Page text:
How to make an animal model type-2 diabetic

If we scour the research literature a bit, and most especially the older literature, we find how to make an animal model (e.g. a mouse) diabetic. All that is required is to feed a small rodent on pure glucose water. For 10 days. That is it – nothing else. To produce a diabetic animal model for basic research into T2DM.
Herbivores (and mice are this kind of feeder/digester) do NOT absorb any significant glucose as monomer through gut into blood (portal vein, initially). No, that is not how it works.
For all of those who believe in the nonsense of claims that these animals metabolize (or store) most energy directly in the form of glucose, think again I suggest. And most certainly carnivores do not do this (we modern hominids are carnivores, for the most part).
No, herbivores ALL have vast-capacity (in comparison to that of carnivores) fermentative gut mechanisms to predigest the carb’s, including the fiber. This process produces short-chain FAs (fatty acids) that are absorbed through gut into the body. And eliminates the carb’s while still in gut. That is why a well-aged cheese has essentially zero carb content, while the original milk is just loaded with sugar (lactose, a disaccharide or dimer of glucose and galactose).
While in the gut (lumen), the food is still OUTSIDE the body and blood and cells.
Humans can, at most if supremely adapted to a heavy plantfood diet, derive at most 200kCal’s of energy (maybe 7% of minimim daily requirement for health of an adult male) from fiber, from the puny amount of bacteria we have in gut. Beyond this we go into severe and acute gut distress which would be lethal if we persisted. This is not controversial – it is well known. Our capacity to derive energy from fiber (cellulose, a complex or large polymer of glucose) is severely limited. It is, essentially for all practical purposes, zero. We are NOT herbivores. Look at the massive belly of a gorilla, which has many tens of feet of length of large intestine to ferment the fiber, as a hindgut fermenter (foregut fermenters are also known as ruminants). We shed this capacity millions of years ago, coming down from the trees and shedding also our fur, to become first early homo (habilus). Thereafter modern hominids, with uniquely enormous brains. The huge energy requirements of an herbivore gut and of a large brain cannot coexist in nature. That’s called the “expensive tissue hypothesis”.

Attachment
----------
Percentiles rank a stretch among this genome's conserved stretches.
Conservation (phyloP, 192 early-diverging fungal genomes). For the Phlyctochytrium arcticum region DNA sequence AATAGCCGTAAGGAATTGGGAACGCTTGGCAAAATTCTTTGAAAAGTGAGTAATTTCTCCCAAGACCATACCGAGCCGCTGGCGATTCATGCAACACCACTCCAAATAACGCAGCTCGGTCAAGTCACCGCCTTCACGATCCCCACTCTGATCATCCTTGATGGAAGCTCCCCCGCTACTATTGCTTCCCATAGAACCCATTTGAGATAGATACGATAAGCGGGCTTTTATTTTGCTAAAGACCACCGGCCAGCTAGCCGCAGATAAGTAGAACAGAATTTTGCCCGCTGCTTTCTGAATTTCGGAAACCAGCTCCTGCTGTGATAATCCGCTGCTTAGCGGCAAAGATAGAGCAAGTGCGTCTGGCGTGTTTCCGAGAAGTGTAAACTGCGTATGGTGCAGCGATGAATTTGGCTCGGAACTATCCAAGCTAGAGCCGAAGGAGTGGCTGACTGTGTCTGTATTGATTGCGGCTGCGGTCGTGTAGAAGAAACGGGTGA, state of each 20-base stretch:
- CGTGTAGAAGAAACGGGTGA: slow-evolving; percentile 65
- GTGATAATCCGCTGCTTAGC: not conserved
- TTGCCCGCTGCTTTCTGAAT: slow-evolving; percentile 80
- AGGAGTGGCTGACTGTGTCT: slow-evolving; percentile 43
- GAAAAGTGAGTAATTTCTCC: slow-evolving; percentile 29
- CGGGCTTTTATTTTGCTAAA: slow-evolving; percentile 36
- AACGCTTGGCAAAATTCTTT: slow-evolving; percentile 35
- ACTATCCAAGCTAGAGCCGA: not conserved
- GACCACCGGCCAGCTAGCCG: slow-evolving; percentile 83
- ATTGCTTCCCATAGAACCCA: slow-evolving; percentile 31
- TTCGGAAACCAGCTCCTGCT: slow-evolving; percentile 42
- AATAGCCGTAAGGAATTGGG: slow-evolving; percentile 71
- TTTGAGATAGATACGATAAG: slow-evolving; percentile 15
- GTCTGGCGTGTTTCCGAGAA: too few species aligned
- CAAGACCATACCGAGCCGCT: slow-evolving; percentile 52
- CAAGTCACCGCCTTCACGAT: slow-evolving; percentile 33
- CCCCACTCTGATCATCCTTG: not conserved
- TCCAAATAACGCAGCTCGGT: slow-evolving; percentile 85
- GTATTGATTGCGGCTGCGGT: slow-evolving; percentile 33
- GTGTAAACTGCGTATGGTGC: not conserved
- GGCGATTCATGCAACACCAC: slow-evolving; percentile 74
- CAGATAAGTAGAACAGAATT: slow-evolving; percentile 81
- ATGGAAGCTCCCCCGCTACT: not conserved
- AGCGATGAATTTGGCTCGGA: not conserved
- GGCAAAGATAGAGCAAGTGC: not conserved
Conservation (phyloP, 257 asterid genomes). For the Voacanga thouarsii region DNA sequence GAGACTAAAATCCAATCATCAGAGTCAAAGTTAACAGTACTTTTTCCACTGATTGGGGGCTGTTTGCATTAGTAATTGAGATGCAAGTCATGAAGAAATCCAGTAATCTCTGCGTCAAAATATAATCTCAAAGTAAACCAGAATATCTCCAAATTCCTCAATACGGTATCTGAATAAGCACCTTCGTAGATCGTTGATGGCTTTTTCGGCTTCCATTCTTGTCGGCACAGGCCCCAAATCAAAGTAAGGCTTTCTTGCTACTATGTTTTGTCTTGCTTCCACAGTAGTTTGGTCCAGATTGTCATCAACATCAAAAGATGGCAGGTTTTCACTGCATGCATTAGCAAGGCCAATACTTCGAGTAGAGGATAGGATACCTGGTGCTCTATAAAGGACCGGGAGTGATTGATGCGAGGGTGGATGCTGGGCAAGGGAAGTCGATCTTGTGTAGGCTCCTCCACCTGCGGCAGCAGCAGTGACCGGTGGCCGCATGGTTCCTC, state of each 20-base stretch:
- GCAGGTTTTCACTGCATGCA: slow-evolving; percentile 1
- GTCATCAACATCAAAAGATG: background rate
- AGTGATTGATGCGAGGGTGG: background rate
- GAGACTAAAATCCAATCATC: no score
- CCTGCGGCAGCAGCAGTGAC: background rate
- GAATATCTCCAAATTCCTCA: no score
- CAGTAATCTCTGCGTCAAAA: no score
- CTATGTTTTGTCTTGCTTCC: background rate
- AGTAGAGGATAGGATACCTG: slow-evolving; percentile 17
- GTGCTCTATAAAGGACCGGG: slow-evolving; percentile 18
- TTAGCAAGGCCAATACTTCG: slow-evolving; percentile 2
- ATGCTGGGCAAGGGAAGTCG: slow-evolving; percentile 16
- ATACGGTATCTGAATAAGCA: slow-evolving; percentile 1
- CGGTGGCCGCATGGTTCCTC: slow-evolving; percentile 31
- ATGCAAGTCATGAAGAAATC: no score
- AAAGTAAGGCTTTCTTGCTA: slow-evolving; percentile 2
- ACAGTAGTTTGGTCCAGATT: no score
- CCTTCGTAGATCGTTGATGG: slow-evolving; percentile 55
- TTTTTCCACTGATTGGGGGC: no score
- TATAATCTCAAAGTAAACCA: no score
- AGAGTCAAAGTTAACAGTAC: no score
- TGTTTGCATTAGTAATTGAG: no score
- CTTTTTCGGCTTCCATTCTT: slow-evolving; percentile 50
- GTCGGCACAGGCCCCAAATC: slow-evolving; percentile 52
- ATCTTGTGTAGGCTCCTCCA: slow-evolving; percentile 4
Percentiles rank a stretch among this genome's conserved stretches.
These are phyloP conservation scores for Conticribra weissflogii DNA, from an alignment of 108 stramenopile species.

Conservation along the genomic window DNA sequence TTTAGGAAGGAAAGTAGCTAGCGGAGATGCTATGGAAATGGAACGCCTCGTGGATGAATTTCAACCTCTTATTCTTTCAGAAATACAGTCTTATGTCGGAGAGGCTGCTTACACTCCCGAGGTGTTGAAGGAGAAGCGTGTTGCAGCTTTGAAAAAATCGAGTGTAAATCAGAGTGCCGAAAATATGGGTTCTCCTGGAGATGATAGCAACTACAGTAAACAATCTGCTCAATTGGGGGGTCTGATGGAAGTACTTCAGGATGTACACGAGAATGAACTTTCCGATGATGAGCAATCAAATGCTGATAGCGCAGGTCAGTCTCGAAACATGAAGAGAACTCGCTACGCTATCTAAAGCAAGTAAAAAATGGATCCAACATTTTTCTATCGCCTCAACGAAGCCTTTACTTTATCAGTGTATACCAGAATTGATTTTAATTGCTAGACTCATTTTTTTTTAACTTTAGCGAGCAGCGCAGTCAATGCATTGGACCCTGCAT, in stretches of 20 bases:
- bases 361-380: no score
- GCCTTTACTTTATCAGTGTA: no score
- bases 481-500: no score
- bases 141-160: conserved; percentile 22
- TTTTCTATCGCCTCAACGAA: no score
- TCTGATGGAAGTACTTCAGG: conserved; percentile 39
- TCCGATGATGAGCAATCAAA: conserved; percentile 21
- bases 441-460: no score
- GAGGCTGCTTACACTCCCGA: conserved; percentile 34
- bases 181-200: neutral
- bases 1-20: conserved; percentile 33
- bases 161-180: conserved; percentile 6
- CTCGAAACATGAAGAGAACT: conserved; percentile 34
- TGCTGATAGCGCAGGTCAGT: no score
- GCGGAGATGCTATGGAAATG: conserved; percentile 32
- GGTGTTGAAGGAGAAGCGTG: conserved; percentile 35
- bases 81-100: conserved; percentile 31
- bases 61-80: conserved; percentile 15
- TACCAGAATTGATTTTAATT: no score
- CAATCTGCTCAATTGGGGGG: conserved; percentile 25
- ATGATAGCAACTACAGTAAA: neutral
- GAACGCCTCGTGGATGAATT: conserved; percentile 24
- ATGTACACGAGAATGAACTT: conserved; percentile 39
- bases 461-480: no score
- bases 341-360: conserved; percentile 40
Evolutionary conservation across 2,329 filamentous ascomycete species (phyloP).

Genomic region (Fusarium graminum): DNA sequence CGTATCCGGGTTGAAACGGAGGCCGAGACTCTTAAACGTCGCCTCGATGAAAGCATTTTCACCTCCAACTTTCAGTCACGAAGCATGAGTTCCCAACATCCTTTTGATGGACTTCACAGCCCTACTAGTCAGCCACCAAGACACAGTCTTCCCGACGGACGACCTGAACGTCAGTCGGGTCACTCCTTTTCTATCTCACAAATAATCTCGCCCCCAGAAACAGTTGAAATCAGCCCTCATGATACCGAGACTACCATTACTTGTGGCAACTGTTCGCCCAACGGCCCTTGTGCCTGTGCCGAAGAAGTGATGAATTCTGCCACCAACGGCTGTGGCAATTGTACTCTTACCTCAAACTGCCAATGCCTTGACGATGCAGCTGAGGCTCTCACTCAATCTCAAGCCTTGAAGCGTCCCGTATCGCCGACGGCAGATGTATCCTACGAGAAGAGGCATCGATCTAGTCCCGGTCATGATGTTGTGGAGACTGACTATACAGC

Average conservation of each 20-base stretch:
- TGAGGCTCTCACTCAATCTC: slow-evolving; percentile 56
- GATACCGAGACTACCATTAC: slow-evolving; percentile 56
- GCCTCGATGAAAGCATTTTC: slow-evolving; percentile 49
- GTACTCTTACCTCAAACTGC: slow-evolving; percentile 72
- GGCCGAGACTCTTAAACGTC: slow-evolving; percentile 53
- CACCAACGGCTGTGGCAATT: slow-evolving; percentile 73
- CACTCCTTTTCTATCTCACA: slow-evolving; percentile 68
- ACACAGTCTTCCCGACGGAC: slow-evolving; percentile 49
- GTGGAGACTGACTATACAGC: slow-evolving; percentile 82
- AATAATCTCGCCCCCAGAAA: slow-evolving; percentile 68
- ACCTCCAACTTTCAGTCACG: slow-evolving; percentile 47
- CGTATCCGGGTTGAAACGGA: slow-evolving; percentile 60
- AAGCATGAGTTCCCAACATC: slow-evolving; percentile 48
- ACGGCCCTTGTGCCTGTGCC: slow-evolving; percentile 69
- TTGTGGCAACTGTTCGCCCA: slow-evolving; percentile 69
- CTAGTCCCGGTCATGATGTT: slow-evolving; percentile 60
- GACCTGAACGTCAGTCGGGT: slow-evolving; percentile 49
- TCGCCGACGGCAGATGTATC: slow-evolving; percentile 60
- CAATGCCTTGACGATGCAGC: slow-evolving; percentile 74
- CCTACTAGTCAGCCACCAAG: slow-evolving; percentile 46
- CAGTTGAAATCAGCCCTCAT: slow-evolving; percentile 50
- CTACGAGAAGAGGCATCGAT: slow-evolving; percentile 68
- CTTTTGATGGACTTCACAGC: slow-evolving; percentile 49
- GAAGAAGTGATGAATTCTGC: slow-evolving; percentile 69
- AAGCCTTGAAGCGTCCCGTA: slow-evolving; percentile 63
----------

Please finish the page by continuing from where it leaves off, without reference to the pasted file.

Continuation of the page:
Our gut is that of a pure carnivore. We have no cecum (except the vestige from pre-homo predecessor species who still were up in the trees – called the “appendix”), like a pig and other simple-gut omnivores.
Anyway, 10 days of pure glucose makes a pure herbivore (the mouse) a full-blown, raging T2D. It is bulletproof. Works EVERY time.
For anyone who thinks that we, a carnivore species, or ANY animal is evolved to absorb fuel first as glucose, and then in liver (by a very expensive process called de novo lipogenesis, or DNL) to convert this to Tg (triglycerides, the storage form of FAs) for storage in adipose, what can I say? Read some basic textbooks on basic physiology and anatomy, maybe. Just for starters.
These things are not controversial amongst animal biologists. Very elementary textbook stuff.